Turkish baths description and photo - Crimea: Evpatoria (Topic)

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Turkish baths description and photo - Crimea: Evpatoria

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Turkish baths description and photo - Crimea: Evpatoria

Turkish baths description and photos - Crimea: Evpatoria. Detailed information about the attraction. Description, photos and a map showing the nearest significant objects.

Photo and description

Turkish baths are a monument of architecture and urban planning, which are listed in the List of monuments of national and local importance.

The Turkish bath is one of the unique attractions of Evpatoria and is of interest and because it has existed since medieval times. Gozlevskaya bathhouse was built by an unknown builder and has an architecture with simple forms, distinguished by special grace. There was a high dome above the dressing room. The Turkish bath in Yevpatoria is very similar in its architectural appearance to the Suleiman bath in the Cafe.

The exact time of the construction of the baths is still unknown. This date is considered to be the 16th century, which is most likely based on architectural techniques.

Turkish baths were used for their intended purpose until 1987. They are first encountered on the plan of Yevpatoria in 1895 under No. 21.

Turkish baths consist of women's and men's departments, located parallel to each other with adjoining rooms for heating and water supply. On the edge of the tiled roof, above the entrance doors, there were wooden sculptures depicting a man and a woman (late 18th century). Today, female sculpture is exhibited in the local history museum.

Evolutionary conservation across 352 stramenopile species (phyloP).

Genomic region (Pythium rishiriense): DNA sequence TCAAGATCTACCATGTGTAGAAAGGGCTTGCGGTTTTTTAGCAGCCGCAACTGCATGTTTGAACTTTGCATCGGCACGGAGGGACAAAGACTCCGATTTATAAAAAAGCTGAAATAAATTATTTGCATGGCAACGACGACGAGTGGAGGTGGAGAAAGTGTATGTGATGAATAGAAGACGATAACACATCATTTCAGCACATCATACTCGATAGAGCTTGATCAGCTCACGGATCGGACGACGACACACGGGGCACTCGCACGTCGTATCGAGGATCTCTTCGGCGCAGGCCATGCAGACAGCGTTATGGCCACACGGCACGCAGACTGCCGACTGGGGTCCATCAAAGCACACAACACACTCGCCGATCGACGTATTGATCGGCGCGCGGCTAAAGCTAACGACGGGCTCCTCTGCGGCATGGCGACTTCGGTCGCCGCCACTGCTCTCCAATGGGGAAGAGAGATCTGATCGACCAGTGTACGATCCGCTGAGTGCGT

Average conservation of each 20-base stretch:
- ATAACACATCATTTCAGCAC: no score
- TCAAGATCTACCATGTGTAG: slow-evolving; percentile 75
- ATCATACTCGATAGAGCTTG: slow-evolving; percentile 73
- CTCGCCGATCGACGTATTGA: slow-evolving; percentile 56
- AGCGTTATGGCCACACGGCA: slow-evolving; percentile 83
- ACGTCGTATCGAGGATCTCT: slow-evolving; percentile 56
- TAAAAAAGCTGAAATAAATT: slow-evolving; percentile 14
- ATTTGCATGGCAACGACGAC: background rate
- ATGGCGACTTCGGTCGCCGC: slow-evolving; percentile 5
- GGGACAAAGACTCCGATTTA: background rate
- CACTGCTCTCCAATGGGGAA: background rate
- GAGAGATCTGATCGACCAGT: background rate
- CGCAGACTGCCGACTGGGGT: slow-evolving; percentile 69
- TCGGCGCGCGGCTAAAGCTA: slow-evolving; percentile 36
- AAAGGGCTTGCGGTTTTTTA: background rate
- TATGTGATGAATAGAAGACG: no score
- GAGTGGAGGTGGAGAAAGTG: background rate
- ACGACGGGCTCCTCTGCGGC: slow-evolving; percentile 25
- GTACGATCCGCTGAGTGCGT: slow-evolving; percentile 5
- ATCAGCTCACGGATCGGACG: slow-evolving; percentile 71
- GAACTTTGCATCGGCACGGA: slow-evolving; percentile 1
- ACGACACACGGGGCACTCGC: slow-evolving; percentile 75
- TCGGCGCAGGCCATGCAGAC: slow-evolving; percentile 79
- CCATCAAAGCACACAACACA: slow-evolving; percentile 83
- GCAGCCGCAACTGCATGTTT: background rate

At the entrance to the bathhouse there is a cloakroom (djemkon), further, behind low arched doors, there is a large room (sogukluk). In the men's room, in the very center, there was a so-called "stone - navel" (geybek - tash) - a square podium measuring 1.5 x 1.5 m and 0.5 m high. The top of the stone is lined with slabs made of white marble. This hollow stone heated by hot air, served as a massage table. Low benches along the walls have been preserved in both rooms.

Water was supplied through lead pipes into small bowls of white marble. The massage rooms were bordered by small sikalik steam rooms and washing rooms, which also had marble bowls and benches. The walls of the building are quite thick, they are made of limestone on hydraulic fluid, which is known as "Khorasan". These rooms are covered with spherical domes with round holes through which light entered, and natural ventilation took place. On the north side of the baths, there is a fairly large room, which is a reservoir for storing water and capturing, from which lead pipes, through the wall of the baths, entered the washing room.

In Gozlev in the Middle Ages, the baths were supplied with water through underground galleries (kyarises). The local history museum displays ceramic water pipes from the Middle Ages, which were found on Demysheva Street in one of the kyarises.

Serious research of the baths has never been carried out, since this is a rather expensive event. Baths of this type are the only ones preserved on the territory of the European part of the former Soviet Union.

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Topic: Turkish baths description and photo - Crimea: Evpatoria.Turkish baths description and photo - Crimea: Evpatoria

Author: Kelly Costine